On my old blog I wrote a longish article looking at how climate change was changing the Arctic, and the new strategic importance of the newly uncovered fossil fuels and shipping lanes in places once covered with ice to the countries surrounding the North Pole.
Now two different sound art/music projects have caught my attention for highlighting the ways that the role of the Arctic and the Antarctic are changing in our collective imaginations. The polar regions have always held a strong fascination, especially in Britain. Many writers have highlighted the ways that they provided a “white space” on which countless explorers, artists and writers could project their own ideas about masculine heroism and nation building. The races to the poles embody the idea of the national importance of conquering this environment, which for nineteenth century British imperialism provided one of the few limits on the reach of their global power.
Indeed, near where I grew up a whole city has attempted to brand itself in reference to a proud Arctic past. Dundee dubs itself “The City of Discovery” after the ship used in a pioneering Antarctic exploration mission led by the ill-fated Captain Scott, and the ship itself forms the basis for one of the city’s main tourist attractions, in whose visitor centre I briefly worked. The ship was built in Dundee, with the expertise that came from building ships capable of penetrating ever further North, the better to slaughter whales.
The desire to tame the Arctic, to make it useful and part of the imperial world system can perhaps be demonstrated by the centuries long quest for the North West Passage. Ironically, this legendary path may in the near future become a major shipping lane, as climate change opens up a faster route between Chinese near-slaves and Atlantic consumers through the once-frozen North.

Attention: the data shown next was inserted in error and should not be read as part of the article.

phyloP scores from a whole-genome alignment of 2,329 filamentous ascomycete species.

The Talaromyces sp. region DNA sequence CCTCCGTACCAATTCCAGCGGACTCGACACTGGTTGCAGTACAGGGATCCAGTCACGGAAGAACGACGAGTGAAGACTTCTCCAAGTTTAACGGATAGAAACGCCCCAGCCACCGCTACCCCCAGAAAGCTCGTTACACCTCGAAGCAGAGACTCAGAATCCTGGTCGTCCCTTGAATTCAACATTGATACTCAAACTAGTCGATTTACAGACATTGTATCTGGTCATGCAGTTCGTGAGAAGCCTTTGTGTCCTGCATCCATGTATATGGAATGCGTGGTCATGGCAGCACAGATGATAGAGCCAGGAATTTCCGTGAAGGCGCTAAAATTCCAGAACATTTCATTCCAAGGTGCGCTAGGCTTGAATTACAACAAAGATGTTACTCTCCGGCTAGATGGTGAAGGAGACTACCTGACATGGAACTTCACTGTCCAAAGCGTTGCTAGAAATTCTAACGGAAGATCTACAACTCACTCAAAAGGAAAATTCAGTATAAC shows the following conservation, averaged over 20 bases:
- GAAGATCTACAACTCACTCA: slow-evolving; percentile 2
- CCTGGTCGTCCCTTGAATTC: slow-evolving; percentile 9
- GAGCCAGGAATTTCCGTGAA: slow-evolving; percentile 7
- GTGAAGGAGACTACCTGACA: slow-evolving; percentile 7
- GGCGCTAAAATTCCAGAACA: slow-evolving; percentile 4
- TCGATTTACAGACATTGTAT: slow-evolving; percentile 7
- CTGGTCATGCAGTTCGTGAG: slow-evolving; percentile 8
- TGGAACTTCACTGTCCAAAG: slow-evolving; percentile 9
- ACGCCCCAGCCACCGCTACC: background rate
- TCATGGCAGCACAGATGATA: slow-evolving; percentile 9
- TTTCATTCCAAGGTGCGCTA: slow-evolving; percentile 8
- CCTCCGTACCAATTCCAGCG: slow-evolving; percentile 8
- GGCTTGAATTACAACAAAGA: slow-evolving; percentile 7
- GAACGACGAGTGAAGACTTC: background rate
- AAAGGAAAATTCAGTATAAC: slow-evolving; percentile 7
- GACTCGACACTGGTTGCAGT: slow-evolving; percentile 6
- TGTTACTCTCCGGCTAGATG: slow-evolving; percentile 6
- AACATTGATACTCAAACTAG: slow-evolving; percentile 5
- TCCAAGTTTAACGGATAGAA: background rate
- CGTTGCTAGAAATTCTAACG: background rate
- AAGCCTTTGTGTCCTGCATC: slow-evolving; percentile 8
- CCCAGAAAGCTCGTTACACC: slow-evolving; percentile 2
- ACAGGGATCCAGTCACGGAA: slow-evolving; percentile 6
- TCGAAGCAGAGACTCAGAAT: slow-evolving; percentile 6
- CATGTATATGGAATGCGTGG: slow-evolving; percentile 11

The massive impact of human activity represented by the melting ice was not always so evident. In the face of one of the few remaining environments that resisted human control, many responded with horror. From Frankenstein to H. P. Lovecraft to The Thing, the ice has often been the hidden home of monsters and horrors.
But now the Arctic and the Antarctic demonstrate a very real horror, a palpable threat that many can’t bear to face. Ice which represents millenia long eras of freezing is disappearing at an unbelievable rate, melting which is worse than many climate change predictions had warned. One of the greatest causes of polar exploration in recent decades has in fact been the drilling of ice cores, cross sections of ice that are the hidden history of the world’s climate over huge stretches of time. The process of fossilisation that gave us the fuel to do i
t took millions of years, and now we have burnt a significant proportion of that accumulated time in about 200. Looking at the expanses of time recorded in the ice gives us an insight into just how rapidly we’re unmaking the conditions on Earth that allowed the evolution of civilisation.